On the evening of May 12, 1956, while filming Raintree County, Clift was involved in a serious auto accident when he smashed his car into a telephone pole after leaving a dinner party at the Beverly Hills home of his now close friend Elizabeth Taylor and her second husband, Michael Wilding. Alerted by friend Kevin McCarthy, who witnessed the accident, Taylor raced to Clift’s side, manually pulling a tooth out of his tongue as he had begun to choke on it. He suffered a broken jaw and nose, a fractured sinus, and several facial lacerations which required plastic surgery

Although the results of Clift’s plastic surgeries were remarkable for the time, there were noticeable differences in his appearance, particularly the right side of his face. The pain of the accident led him to rely on alcohol and pills for relief, as he had done after an earlier bout with dysentery left him with chronic intestinal problems. As a result, Clift’s health and physical appearance deteriorated considerably from then until his death.

Elizabeth Taylor was a significant figure in his life. He met her when she was supposed to be his date at the premiere for The Heiress. They appeared together in A Place in the Sun, where, in their romantic scenes, they received considerable acclaim for their naturalness and their appearance. Clift and Taylor appeared together again in Raintree County and Suddenly, Last Summer.

Clift never physically or emotionally recovered from his car accident. His post-accident career has been referred to as the “longest suicide in Hollywood history””.   Because of his alleged subsequent abuse of painkillers and alcohol.  He began to behave erratically in public, which embarrassed his friends, including Kevin McCarthy and Jack Larson. Nevertheless, Clift continued to work over the next ten years.

But despite earning a nomination for an Academy Award for Best Supporting Actor for portraying Rudolph Peterson, a victim of forced sterilization at the hands of Nazi authorities in the Stanley Kramer film Judgment at Nuremberg Monty was considered unemployable in the mid 1960s, Taylor put her salary for the film on the line as insurance, in order to have Clift cast as her co-star in Reflections in a Golden Eye.

Clift also had a relationship with legendary choreographer Jerome Robbins

Clift and Taylor remained good friends..

Montgomery Clift died on on July 22, 1966.  The autopsy report cited the cause of death as a heart attack brought on by “occlusive coronary artery disease”

 

Just So You Know, There Is No Criteria To Coming Out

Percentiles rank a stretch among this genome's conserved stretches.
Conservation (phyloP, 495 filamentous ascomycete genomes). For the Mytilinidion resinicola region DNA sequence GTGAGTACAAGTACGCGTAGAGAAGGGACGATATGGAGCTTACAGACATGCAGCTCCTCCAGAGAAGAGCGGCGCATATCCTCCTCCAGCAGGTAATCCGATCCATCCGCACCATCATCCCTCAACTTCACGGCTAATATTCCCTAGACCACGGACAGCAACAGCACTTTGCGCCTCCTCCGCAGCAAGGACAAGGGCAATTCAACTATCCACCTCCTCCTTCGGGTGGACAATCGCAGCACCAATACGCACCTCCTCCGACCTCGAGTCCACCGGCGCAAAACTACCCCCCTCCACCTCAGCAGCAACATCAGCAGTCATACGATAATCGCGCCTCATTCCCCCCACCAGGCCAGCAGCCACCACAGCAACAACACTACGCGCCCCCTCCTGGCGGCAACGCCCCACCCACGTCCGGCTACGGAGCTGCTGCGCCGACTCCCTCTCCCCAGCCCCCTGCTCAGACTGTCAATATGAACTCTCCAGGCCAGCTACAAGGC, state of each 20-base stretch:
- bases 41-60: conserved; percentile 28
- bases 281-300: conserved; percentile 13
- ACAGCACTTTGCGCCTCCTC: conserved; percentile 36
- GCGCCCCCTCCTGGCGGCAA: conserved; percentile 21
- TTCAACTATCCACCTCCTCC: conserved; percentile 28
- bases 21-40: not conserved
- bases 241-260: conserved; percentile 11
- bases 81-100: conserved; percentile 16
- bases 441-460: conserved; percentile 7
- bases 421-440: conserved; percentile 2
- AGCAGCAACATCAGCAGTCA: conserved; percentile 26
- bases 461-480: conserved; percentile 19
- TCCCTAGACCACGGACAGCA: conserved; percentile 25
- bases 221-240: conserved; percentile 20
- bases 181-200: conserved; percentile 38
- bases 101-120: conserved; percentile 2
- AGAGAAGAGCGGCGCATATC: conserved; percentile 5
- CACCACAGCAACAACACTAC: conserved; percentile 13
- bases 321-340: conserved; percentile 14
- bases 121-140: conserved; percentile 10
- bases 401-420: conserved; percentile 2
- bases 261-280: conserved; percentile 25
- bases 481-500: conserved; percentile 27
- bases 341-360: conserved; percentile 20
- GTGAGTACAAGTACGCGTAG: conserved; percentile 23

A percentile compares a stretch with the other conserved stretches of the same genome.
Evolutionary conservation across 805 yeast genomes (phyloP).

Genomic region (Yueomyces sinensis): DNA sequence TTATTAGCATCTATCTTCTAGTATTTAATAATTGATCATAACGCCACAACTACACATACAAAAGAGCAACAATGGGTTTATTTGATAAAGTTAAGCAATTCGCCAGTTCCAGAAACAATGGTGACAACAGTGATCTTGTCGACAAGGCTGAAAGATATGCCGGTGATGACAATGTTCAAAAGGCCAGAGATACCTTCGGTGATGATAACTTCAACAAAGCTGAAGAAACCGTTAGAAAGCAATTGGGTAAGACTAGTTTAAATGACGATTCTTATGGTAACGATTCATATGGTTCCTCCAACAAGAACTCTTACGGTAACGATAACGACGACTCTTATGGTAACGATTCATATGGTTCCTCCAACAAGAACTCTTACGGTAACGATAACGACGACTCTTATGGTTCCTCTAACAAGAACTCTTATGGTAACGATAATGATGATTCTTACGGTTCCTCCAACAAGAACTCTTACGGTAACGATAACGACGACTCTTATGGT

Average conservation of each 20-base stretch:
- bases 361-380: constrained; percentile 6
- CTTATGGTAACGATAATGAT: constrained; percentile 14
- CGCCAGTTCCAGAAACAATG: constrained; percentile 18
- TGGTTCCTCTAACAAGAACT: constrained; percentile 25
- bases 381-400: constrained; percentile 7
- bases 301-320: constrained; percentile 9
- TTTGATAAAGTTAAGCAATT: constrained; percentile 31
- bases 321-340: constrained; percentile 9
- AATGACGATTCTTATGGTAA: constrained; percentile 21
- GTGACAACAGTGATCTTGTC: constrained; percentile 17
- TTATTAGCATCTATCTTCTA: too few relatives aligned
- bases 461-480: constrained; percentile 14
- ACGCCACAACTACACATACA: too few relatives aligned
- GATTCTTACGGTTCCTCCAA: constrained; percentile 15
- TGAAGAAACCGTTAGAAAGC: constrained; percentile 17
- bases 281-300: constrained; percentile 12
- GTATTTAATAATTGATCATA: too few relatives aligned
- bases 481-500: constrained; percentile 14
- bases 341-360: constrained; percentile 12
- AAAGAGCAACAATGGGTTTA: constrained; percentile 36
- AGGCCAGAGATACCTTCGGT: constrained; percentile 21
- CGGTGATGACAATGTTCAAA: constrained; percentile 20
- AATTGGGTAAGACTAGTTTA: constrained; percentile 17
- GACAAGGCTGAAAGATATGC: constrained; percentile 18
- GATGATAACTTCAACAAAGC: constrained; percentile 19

gaygay

As of late, there has been so much discussion to coming out of the closet. It started off as a reaction to Jodie Foster’s speech at the Golden Globes and progressed into a heated, bitter debate. In the mist of all this, a notion that there is some sort of criteria you have to meet in order to live up to everyone else’s standards. Imagine that, the LGBT community setting another set of standards we have to meet in order to have an adequate coming out story.

Never mind the fact that these criteria negate the entire process of others looking to come out. Because when you have finally reached the point and admit to yourself that you’re gay, there’s a breadth of emotion to the process. Because it is a process.

I vividly remember my process. It began with…

…wondering first and foremost would those that I love most would support me. Petrified to discover if their love is conditional on you being a certain way. …beginning to speculate how everyone else in this world will treat you because of it. …it’s a process…with each person you tell, it feels freeing and terrifying at the same time because they know something about you so meaningful that they can try to use that against you. …I’m beginning to wonder if this was even worth it.

…Fear the fact that I will always have to be aware of my surroundings because of either my race or because I’m gay because someone may try to harm me because of it. I can be fired for being gay. I should just suppress and not talk about it to anyone when I get a job  …constantly asking myself if/when people are going to stop talking about this. …it’s a process …Was coming out really important. Maybe, just maybe I was wrong to come out in the first place. …becoming so sick and tired of every damn thought and action feeling like it is a result of me being gay.

…so sick of my straight friends asking if I’m checking them out. There’s so much hassle to this. I’m still Sly …it’s a process…I keep staring off into the distance wondering why God made me this way and if this notion of him believing that I am a sinner for being gay will make him take out his vengeful wrath upon me to bring this cure through prayer or strike me down as a result of questioning his infinite way. …surprised by how you deal with the same feelings when you come out are the same as when you’re in the closet…. always angry. …deeply sad. …feeling so alone. …scared. …I cannot and will not give up no matter what.